Between 1960 and 1972, the Cowboys and Rams only played four times, though the squads met frequently during the preseason. In October 1973, the Rams handed the Cowboys a 37-31 loss, and the Rams finished the season with a 12-2 record.
At that time, the NFL determined home teams during the playoffs based on a rotation of division champions, rather than overall record. So even though the Rams beat the Cowboys in 1973, and even though the Rams finished two full games ahead of the Cowboys, Los Angeles had to travel to Texas Stadium for the 1973 playoffs.
Imagine this: the game didn’t even sell out. At kickoff, 820 seats were left unfilled, meaning that the game was blacked out in the Dallas area.
Those who missed the game didn’t get to see Drew Pearson make his first great playoff performance.
The Cowboys had jumped out to an early 17-0 lead in the first half, thanks to a touchdown pass to Pearson from Roger Staubach and a touchdown run by Calvin Hill. The Rams struggled to move the ball all day, as quarterback John Hadl completed only seven of 23 passes for 133 yards. However, Los Angeles cut the lead to 17-6 at halftime, and then scored 10 points early in the fourth quarter to cut the Dallas lead to 17-16.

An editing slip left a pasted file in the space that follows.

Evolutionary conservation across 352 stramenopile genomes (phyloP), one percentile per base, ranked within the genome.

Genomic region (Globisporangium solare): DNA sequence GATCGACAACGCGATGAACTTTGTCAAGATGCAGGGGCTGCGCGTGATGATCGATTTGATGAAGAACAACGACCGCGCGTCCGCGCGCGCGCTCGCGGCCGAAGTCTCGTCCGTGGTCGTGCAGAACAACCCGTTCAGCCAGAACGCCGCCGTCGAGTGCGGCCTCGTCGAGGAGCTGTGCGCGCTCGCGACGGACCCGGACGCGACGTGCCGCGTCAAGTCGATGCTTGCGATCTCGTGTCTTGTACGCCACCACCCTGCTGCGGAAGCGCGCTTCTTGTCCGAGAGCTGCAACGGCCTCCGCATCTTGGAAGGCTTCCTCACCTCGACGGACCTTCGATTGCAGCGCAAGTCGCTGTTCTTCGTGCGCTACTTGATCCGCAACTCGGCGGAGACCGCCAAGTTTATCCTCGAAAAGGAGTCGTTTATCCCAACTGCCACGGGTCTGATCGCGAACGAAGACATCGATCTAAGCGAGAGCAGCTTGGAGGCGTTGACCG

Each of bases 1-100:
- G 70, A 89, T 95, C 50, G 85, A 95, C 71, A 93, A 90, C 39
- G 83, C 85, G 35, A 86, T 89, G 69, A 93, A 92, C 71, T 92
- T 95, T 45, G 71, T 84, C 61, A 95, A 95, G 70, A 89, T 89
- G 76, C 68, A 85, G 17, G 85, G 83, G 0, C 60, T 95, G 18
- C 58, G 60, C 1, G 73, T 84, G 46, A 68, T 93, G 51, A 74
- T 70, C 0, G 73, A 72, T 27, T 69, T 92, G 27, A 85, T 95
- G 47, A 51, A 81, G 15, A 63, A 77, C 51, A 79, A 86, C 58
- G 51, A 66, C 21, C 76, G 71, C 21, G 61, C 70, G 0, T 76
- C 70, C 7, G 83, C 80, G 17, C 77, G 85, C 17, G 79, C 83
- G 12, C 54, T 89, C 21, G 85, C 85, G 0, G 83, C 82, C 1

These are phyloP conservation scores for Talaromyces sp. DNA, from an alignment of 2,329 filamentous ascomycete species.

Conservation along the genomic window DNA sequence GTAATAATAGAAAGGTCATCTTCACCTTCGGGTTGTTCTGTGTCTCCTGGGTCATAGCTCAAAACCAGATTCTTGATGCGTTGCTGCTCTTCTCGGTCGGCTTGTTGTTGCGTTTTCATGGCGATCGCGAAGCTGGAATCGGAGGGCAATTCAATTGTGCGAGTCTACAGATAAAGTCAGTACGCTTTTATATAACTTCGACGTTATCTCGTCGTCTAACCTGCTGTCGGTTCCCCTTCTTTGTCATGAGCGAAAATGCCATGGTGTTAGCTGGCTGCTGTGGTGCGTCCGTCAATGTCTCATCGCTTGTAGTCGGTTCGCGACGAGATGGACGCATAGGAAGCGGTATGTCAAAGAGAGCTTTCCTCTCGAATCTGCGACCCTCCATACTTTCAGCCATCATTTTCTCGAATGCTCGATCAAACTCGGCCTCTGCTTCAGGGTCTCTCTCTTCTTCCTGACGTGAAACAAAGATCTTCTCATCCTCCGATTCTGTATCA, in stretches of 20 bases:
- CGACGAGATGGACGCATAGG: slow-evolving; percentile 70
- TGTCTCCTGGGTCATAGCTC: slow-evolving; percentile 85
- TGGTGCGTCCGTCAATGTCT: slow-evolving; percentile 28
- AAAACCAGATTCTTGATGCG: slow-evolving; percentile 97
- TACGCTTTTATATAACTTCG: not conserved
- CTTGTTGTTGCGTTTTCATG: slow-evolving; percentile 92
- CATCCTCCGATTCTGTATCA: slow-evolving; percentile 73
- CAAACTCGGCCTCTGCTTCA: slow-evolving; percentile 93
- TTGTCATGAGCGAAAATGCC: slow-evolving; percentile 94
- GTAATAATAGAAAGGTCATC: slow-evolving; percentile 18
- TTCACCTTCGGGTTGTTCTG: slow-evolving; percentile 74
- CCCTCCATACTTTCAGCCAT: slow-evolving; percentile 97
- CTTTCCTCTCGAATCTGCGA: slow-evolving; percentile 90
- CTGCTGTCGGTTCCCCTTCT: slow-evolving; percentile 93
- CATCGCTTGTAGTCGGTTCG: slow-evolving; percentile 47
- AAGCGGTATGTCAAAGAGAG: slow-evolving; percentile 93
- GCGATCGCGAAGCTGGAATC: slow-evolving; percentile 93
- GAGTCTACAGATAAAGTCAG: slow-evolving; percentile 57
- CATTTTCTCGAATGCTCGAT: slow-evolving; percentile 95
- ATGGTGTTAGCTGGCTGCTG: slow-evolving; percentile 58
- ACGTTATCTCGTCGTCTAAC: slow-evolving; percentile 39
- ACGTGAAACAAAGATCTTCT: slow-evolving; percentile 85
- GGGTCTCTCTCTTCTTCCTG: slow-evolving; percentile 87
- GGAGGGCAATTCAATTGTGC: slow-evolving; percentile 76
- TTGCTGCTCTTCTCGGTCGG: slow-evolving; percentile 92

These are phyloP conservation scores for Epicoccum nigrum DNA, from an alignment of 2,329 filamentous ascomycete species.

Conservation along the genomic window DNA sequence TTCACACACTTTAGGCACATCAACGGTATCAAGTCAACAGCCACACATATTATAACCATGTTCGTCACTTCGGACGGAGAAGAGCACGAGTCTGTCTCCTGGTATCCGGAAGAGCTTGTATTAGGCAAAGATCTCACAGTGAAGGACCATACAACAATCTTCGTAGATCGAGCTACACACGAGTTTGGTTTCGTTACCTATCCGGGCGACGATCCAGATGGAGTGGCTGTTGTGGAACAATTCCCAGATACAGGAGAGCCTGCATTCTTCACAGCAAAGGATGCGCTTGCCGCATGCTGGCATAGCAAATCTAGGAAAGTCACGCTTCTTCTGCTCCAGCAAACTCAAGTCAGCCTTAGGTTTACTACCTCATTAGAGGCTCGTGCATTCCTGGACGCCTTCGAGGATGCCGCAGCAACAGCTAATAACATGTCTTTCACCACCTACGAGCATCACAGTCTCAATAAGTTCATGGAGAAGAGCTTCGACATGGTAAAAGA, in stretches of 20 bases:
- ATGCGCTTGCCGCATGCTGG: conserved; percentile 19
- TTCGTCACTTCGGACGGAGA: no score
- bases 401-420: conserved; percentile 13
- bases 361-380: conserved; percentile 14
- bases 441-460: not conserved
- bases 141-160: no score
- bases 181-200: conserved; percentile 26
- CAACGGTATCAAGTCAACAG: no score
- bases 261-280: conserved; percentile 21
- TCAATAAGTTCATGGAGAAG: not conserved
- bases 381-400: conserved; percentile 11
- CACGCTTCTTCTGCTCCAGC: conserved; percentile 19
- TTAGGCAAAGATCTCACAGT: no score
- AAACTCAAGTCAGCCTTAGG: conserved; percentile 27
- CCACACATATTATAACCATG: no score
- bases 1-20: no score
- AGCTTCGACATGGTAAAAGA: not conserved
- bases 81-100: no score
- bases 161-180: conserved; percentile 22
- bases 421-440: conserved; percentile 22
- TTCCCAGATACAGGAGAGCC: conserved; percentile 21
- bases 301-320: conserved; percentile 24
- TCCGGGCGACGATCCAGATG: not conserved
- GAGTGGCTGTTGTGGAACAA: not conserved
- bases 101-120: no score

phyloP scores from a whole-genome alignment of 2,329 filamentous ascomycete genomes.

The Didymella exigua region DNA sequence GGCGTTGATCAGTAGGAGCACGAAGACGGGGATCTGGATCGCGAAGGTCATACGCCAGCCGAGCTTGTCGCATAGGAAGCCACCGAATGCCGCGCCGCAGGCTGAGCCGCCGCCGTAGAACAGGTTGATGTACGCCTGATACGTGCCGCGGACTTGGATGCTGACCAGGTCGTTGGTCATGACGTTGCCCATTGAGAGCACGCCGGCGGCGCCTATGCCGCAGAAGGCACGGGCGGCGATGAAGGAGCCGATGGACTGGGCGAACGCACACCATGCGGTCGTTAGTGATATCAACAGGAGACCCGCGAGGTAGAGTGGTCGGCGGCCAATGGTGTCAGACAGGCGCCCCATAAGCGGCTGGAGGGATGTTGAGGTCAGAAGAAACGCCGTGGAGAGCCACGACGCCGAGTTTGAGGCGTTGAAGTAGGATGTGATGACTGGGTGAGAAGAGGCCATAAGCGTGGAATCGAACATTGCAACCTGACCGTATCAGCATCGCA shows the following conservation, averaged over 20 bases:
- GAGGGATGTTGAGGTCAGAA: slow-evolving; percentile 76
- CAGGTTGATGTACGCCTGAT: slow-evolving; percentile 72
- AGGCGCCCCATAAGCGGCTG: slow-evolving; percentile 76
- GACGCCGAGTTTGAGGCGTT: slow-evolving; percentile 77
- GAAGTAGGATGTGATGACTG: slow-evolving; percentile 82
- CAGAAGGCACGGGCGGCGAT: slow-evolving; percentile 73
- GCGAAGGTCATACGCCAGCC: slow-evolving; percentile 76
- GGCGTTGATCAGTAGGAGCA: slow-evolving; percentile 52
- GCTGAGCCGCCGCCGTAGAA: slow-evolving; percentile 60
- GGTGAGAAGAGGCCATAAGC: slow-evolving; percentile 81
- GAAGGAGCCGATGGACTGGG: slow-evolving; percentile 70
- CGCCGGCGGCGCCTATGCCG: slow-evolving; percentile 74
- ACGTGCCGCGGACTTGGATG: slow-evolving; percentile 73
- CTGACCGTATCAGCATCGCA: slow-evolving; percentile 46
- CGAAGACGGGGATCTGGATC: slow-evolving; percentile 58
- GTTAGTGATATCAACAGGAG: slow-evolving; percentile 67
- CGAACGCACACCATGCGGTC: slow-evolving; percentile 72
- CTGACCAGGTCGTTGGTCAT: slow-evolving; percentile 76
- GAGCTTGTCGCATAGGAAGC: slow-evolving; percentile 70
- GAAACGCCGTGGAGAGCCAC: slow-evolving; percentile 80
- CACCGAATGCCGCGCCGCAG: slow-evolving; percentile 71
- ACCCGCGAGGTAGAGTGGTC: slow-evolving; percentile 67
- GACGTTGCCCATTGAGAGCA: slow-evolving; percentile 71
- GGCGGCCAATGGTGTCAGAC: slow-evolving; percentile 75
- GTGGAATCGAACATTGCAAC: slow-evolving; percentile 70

Facing a 3rd-and-14 from its own 17, Staubach called a pass play to Bob Hayes. Staubach pumped towards Hayes before finding Pearson streaking free on a deep post pattern. Pearson grabbed the pass at the Dallas 50 and streaked into the end zone to give the Cowboys a 24-16 lead. The Rams did not score again, and the Cowboys were set to play in their fourth consecutive NFC Championship Game.
Between 1973 and 1985, the Cowboys and Rams met in the playoffs a total of eight times, with each team winning four of those games. Dallas would face Los Angeles in the playoffs a total of five times during the decade of the 1970s.